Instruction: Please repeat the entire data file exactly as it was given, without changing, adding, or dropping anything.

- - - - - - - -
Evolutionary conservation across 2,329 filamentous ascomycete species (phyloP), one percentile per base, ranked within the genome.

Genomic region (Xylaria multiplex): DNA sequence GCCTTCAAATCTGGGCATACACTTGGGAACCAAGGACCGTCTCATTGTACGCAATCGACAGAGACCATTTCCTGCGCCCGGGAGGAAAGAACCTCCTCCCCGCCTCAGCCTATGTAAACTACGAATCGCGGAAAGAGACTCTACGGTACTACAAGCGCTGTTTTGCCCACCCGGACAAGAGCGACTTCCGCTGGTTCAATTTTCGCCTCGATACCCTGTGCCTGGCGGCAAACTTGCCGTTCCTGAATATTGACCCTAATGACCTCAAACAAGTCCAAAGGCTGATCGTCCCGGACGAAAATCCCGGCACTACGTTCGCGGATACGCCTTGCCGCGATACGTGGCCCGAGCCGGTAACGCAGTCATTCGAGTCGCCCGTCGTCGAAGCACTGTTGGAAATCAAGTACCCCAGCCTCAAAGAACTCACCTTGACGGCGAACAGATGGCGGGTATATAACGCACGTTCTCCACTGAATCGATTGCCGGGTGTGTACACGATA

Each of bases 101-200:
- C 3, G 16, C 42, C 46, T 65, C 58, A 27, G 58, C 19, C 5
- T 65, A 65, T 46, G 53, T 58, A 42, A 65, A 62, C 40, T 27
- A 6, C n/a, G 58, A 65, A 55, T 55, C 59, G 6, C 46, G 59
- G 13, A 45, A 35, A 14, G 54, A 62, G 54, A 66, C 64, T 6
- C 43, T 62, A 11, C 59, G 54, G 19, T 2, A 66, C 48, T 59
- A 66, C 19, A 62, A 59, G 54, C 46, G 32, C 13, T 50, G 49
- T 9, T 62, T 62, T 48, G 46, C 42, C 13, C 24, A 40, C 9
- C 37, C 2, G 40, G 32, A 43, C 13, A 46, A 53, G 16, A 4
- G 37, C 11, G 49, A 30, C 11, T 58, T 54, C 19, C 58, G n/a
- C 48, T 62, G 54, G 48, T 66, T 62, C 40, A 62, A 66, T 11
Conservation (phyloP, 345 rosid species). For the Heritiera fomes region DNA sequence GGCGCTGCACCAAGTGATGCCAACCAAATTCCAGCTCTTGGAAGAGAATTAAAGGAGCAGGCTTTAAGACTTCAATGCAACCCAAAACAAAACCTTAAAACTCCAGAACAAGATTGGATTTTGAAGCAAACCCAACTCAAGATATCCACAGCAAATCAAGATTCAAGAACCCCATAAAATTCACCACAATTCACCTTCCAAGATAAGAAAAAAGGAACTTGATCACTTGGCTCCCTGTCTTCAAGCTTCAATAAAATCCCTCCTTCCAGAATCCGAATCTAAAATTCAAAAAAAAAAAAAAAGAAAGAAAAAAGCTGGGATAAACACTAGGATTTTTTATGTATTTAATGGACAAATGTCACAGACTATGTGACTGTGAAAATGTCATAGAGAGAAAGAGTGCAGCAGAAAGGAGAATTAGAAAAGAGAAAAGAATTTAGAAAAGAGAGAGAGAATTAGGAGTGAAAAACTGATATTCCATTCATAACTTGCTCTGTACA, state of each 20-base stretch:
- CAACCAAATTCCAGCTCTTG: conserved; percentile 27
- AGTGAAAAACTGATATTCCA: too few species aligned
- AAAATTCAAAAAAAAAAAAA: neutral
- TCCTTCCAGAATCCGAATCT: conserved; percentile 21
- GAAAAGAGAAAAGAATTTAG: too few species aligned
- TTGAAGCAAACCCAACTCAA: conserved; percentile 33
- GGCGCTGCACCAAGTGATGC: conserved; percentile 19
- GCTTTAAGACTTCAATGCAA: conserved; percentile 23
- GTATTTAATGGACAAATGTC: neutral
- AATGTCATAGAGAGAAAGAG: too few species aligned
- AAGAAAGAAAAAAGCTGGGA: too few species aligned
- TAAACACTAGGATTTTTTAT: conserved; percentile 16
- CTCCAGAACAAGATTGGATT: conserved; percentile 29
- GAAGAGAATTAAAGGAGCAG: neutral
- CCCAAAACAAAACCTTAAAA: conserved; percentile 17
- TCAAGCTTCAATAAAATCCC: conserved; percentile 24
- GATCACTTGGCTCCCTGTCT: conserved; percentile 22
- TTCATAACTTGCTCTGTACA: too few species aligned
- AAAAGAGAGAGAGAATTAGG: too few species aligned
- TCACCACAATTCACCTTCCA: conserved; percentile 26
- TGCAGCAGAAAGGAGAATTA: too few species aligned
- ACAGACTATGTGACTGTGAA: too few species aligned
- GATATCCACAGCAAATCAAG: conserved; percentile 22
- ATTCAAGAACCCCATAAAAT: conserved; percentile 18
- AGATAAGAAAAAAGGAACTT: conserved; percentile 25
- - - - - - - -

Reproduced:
Evolutionary conservation across 2,329 filamentous ascomycete species (phyloP), one percentile per base, ranked within the genome.

Genomic region (Xylaria multiplex): DNA sequence GCCTTCAAATCTGGGCATACACTTGGGAACCAAGGACCGTCTCATTGTACGCAATCGACAGAGACCATTTCCTGCGCCCGGGAGGAAAGAACCTCCTCCCCGCCTCAGCCTATGTAAACTACGAATCGCGGAAAGAGACTCTACGGTACTACAAGCGCTGTTTTGCCCACCCGGACAAGAGCGACTTCCGCTGGTTCAATTTTCGCCTCGATACCCTGTGCCTGGCGGCAAACTTGCCGTTCCTGAATATTGACCCTAATGACCTCAAACAAGTCCAAAGGCTGATCGTCCCGGACGAAAATCCCGGCACTACGTTCGCGGATACGCCTTGCCGCGATACGTGGCCCGAGCCGGTAACGCAGTCATTCGAGTCGCCCGTCGTCGAAGCACTGTTGGAAATCAAGTACCCCAGCCTCAAAGAACTCACCTTGACGGCGAACAGATGGCGGGTATATAACGCACGTTCTCCACTGAATCGATTGCCGGGTGTGTACACGATA

Each of bases 101-200:
- C 3, G 16, C 42, C 46, T 65, C 58, A 27, G 58, C 19, C 5
- T 65, A 65, T 46, G 53, T 58, A 42, A 65, A 62, C 40, T 27
- A 6, C n/a, G 58, A 65, A 55, T 55, C 59, G 6, C 46, G 59
- G 13, A 45, A 35, A 14, G 54, A 62, G 54, A 66, C 64, T 6
- C 43, T 62, A 11, C 59, G 54, G 19, T 2, A 66, C 48, T 59
- A 66, C 19, A 62, A 59, G 54, C 46, G 32, C 13, T 50, G 49
- T 9, T 62, T 62, T 48, G 46, C 42, C 13, C 24, A 40, C 9
- C 37, C 2, G 40, G 32, A 43, C 13, A 46, A 53, G 16, A 4
- G 37, C 11, G 49, A 30, C 11, T 58, T 54, C 19, C 58, G n/a
- C 48, T 62, G 54, G 48, T 66, T 62, C 40, A 62, A 66, T 11
Conservation (phyloP, 345 rosid species). For the Heritiera fomes region DNA sequence GGCGCTGCACCAAGTGATGCCAACCAAATTCCAGCTCTTGGAAGAGAATTAAAGGAGCAGGCTTTAAGACTTCAATGCAACCCAAAACAAAACCTTAAAACTCCAGAACAAGATTGGATTTTGAAGCAAACCCAACTCAAGATATCCACAGCAAATCAAGATTCAAGAACCCCATAAAATTCACCACAATTCACCTTCCAAGATAAGAAAAAAGGAACTTGATCACTTGGCTCCCTGTCTTCAAGCTTCAATAAAATCCCTCCTTCCAGAATCCGAATCTAAAATTCAAAAAAAAAAAAAAAGAAAGAAAAAAGCTGGGATAAACACTAGGATTTTTTATGTATTTAATGGACAAATGTCACAGACTATGTGACTGTGAAAATGTCATAGAGAGAAAGAGTGCAGCAGAAAGGAGAATTAGAAAAGAGAAAAGAATTTAGAAAAGAGAGAGAGAATTAGGAGTGAAAAACTGATATTCCATTCATAACTTGCTCTGTACA, state of each 20-base stretch:
- CAACCAAATTCCAGCTCTTG: conserved; percentile 27
- AGTGAAAAACTGATATTCCA: too few species aligned
- AAAATTCAAAAAAAAAAAAA: neutral
- TCCTTCCAGAATCCGAATCT: conserved; percentile 21
- GAAAAGAGAAAAGAATTTAG: too few species aligned
- TTGAAGCAAACCCAACTCAA: conserved; percentile 33
- GGCGCTGCACCAAGTGATGC: conserved; percentile 19
- GCTTTAAGACTTCAATGCAA: conserved; percentile 23
- GTATTTAATGGACAAATGTC: neutral
- AATGTCATAGAGAGAAAGAG: too few species aligned
- AAGAAAGAAAAAAGCTGGGA: too few species aligned
- TAAACACTAGGATTTTTTAT: conserved; percentile 16
- CTCCAGAACAAGATTGGATT: conserved; percentile 29
- GAAGAGAATTAAAGGAGCAG: neutral
- CCCAAAACAAAACCTTAAAA: conserved; percentile 17
- TCAAGCTTCAATAAAATCCC: conserved; percentile 24
- GATCACTTGGCTCCCTGTCT: conserved; percentile 22
- TTCATAACTTGCTCTGTACA: too few species aligned
- AAAAGAGAGAGAGAATTAGG: too few species aligned
- TCACCACAATTCACCTTCCA: conserved; percentile 26
- TGCAGCAGAAAGGAGAATTA: too few species aligned
- ACAGACTATGTGACTGTGAA: too few species aligned
- GATATCCACAGCAAATCAAG: conserved; percentile 22
- ATTCAAGAACCCCATAAAAT: conserved; percentile 18
- AGATAAGAAAAAAGGAACTT: conserved; percentile 25